Structures in the garden
Design only limited by your imagination
August 31, 2014
By Suzanne LaBrecque/Victoria County Master Gardener
Edited by Charla Borchers Leon/Victoria County Master Gardener
PHOTO CONTRIBUTED BY SHUTTERSTOCK.COM
PHOTO BY HENRY HARTMAN/CREATIVE IMAGES
PHOTO CONTRIBUTED BY JIM DEBENEDICTIS
Garden design is only limited by available space and your imagination.
Have a plan
The first step in landscaping your yard is a good, written plan. This plan should accentuate the purpose of your front and backyards and how you would like to use the space.
Before planting the first shrub, flower, bulb or tree, you need to consider a water source and how sun and prevailing winds affect the space. Then you can decide on plants best suited for the different areas of your yard.
Garden structure - focal points
Three "do-it-yourself" garden structures to consider when developing your plan can include obelisks, green tunnels and parterres. Each can be a focal point in your garden.
Four-sided pillars or columns that narrow toward the top and end in a point are obelisks. They were important in Egyptian history and often marked the entrance to tombs. In today's gardens, traditional obelisks and variations thereof add vertical interest and provide a base support for ornamental vines and climbing roses. Low-growing plants, shrubs and ground covers provide frames for the obelisks. Tall obelisks grouped together can serve as a wind break and privacy feature.
Roses with limber canes can be woven into the obelisk's lattice. Dr. William C. Welch, professor of horticulture at Texas A&M University, recommends the Peggy Martin, Climbing Iceberg and Red Cascade roses.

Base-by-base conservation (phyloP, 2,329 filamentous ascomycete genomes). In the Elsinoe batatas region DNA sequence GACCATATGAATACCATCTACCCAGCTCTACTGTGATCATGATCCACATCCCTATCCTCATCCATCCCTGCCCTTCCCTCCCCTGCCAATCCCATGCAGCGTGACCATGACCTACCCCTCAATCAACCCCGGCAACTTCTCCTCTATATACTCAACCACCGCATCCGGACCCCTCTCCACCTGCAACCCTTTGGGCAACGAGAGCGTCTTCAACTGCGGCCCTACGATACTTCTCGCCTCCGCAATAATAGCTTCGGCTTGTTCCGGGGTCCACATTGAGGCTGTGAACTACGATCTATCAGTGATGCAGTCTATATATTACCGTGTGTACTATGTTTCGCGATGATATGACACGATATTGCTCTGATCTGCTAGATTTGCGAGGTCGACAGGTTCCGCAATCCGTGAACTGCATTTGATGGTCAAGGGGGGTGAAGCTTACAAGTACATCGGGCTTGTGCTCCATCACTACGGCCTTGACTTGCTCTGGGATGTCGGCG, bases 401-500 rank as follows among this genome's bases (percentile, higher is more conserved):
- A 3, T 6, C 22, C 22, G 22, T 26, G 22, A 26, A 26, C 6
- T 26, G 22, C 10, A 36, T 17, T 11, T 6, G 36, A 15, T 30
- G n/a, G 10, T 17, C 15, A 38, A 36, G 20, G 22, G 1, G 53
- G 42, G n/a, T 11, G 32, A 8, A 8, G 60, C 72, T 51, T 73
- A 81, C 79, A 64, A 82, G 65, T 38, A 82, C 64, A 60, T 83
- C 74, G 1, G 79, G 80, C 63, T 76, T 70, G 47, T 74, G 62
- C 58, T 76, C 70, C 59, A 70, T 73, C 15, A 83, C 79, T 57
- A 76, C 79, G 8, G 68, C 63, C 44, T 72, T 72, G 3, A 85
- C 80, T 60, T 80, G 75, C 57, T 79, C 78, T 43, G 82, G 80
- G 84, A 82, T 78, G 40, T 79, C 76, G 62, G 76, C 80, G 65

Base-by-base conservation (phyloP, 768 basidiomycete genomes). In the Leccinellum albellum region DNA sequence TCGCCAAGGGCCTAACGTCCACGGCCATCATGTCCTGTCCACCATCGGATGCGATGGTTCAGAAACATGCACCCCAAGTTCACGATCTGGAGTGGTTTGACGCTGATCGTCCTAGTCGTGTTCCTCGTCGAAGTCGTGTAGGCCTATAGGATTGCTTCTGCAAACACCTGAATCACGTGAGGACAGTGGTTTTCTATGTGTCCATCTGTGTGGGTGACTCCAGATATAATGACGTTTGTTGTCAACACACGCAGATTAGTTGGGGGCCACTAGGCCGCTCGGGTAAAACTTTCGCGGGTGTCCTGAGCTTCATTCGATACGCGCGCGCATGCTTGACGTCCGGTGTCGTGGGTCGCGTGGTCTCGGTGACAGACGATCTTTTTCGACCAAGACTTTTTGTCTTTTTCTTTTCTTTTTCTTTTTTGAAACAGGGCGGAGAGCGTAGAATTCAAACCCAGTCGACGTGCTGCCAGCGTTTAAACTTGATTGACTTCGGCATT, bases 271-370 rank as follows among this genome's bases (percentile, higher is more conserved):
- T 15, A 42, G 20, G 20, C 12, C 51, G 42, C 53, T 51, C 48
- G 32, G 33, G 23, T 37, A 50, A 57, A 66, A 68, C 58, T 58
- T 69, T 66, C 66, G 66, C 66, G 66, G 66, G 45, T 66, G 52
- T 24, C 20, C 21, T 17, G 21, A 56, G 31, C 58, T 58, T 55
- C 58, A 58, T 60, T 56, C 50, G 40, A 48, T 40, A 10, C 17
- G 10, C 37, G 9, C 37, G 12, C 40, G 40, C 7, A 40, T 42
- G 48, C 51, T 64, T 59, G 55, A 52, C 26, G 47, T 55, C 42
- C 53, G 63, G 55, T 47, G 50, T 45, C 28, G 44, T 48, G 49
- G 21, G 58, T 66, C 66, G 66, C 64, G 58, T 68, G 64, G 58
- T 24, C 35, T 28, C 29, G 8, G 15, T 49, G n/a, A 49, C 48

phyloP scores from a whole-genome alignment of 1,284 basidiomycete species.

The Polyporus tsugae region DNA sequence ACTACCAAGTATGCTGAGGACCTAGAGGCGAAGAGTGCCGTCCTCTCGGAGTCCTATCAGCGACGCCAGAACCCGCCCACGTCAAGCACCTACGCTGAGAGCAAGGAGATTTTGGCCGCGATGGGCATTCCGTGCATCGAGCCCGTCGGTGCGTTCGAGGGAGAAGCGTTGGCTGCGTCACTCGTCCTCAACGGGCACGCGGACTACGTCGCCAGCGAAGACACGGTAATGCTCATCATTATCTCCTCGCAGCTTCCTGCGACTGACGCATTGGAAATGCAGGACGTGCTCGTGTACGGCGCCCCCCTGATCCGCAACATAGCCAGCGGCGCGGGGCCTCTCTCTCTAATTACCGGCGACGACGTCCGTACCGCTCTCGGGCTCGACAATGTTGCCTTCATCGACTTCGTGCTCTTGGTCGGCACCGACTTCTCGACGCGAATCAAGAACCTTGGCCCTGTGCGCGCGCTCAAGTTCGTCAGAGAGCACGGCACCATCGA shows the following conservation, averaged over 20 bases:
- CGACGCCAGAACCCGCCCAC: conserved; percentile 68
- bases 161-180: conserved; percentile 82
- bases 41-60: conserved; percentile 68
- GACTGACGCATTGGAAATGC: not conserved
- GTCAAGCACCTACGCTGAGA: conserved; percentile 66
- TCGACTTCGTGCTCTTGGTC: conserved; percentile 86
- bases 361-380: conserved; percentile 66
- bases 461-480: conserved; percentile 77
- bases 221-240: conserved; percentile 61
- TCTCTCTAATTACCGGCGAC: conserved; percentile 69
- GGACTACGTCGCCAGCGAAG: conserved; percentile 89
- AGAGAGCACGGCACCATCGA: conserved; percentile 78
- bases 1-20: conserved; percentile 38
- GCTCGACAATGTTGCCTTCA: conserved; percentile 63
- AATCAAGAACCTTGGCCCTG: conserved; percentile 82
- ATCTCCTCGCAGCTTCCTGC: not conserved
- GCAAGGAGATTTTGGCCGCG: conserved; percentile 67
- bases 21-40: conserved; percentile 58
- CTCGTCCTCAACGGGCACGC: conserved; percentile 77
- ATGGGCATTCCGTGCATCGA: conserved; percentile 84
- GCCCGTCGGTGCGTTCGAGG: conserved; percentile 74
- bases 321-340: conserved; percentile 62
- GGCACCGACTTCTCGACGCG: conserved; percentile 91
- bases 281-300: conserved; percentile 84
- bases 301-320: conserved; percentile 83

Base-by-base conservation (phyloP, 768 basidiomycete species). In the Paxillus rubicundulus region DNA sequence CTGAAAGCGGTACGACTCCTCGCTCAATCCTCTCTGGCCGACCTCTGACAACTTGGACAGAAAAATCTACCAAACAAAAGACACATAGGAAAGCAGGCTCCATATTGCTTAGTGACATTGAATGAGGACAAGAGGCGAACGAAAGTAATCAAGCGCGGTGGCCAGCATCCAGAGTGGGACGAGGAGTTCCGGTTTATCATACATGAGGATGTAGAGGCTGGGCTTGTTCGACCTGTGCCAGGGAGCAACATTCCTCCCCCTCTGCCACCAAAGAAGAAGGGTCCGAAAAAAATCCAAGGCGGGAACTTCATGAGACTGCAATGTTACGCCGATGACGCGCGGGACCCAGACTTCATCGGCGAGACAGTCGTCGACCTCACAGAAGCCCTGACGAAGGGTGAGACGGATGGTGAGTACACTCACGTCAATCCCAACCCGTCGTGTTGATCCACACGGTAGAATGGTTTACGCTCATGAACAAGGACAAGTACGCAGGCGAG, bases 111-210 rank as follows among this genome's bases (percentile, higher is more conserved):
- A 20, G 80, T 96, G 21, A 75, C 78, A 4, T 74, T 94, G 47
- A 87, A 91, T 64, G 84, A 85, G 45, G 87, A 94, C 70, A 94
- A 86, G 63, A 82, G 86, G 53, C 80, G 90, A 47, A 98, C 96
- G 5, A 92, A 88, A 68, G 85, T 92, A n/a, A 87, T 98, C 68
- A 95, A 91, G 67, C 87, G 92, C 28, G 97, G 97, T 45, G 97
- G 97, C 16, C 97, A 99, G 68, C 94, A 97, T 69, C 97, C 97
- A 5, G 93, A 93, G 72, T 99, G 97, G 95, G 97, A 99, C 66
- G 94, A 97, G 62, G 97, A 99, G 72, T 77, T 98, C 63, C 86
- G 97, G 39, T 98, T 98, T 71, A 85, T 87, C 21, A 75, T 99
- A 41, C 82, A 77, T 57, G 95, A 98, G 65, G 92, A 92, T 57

It is important to set obelisks in the ground to prevent them from toppling over. Obelisks covered with vines are more wind-resistant and beautiful.
Some plants that provide summer color include Alice duPont mandevilla and vines like moon vines, morning glories and hyacinth beans. For late winter and early spring, climbing nasturtiums and sweet peas provide color and interest. The variegated English ivy is hardy and works well on obelisks all year.
You can build your own obelisk with bamboo, cedar posts or even metal strips. Online directions for building a wooden obelisk state that it takes about 90 minutes to complete the project.
For gardeners who have raised beds for growing vegetables and herbs, building a green tunnel can be an effective way to use sun and provide support for those plants that need it.
Other advantages of vertical gardens include that they use less ground space, reduce plant diseases and often increase plant yields. Vertical gardens or green tunnels can be used to screen garden views, frame a focal point or provide a shaded pathway to another garden area.
My friend, Jim, built a green tunnel and planted green pole beans on the vertical sides and black beans that grow up the bamboo supports. His structure is 6 feet tall, 4 feet long and 5 feet between sides and built in two parallel raised beds. He used bamboo cuttings across the top to support the beans and added iron spikes to firm up the structure. The support beams are a type of steel covered in rubber so they resist the elements.